“Perhaps this is because of the Sami people have rights to have reindeer herding and use snowmobile in the area? However even so there are large areas of Sarek that is not under such regime/intervention”

Sámi given exceptions to regulations in protected areas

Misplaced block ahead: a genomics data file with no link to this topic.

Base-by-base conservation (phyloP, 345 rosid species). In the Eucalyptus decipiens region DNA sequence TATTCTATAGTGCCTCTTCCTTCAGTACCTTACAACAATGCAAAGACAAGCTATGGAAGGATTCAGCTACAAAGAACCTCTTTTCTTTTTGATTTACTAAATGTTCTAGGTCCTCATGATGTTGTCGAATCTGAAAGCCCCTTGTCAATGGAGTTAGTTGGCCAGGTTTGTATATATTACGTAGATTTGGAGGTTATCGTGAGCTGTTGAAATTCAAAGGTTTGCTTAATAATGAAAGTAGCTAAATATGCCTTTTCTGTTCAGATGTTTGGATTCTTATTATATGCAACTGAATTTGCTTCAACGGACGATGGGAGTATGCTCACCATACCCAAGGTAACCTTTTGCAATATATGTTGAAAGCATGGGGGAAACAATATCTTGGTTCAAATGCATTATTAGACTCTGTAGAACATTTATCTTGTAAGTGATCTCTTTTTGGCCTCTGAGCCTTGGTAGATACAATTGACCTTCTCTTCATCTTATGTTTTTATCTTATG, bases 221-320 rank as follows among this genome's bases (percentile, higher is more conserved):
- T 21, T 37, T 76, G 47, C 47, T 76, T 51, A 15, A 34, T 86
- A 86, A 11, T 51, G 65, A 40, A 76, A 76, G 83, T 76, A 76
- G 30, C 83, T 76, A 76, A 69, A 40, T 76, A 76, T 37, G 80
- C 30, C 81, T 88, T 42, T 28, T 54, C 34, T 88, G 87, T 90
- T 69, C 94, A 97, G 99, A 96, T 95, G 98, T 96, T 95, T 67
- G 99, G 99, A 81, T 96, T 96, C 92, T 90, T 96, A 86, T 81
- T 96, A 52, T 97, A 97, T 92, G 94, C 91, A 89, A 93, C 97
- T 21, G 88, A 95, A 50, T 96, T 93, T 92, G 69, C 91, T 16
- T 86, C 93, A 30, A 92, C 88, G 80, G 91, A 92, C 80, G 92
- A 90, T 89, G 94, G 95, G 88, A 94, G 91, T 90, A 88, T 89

While the regulations for Sarek National Park do contain a range of restrictions, and which also cover the other three parks he upgraded, there are exceptions in the regulations to those restrictions for Sámi people in exercising their “immemorial rights” under the Reindeer Husbandry Act (42). The same is true for Vindelfjällen Nature Reserve, one of the 28 reserves Olle upgraded to Category A, where “Reindeer husbandry may be undertaken without hindrance of the above regulations…in accordance with the Swedish law on reindeer husbandry” (43). Thus it should have been up to Olle to substantiate what parts of the national parks and nature reserves are unaffected by the Sámi people because if you or I were to visit Sarek or Vindelfjällen, we would face a range of restrictions, such as not being able to disturb grazing reindeer, climb in trees containing nesting predators, fell trees, fish, hunt, operate motor vehicles or motorboats, take off and land aircraft, take a dog, or conduct commercial activities. However, the Sámi are given exceptions in these regulations for national parks and reserves such that they can pretty much do all of these, including using off-road vehicles like snowmobiles.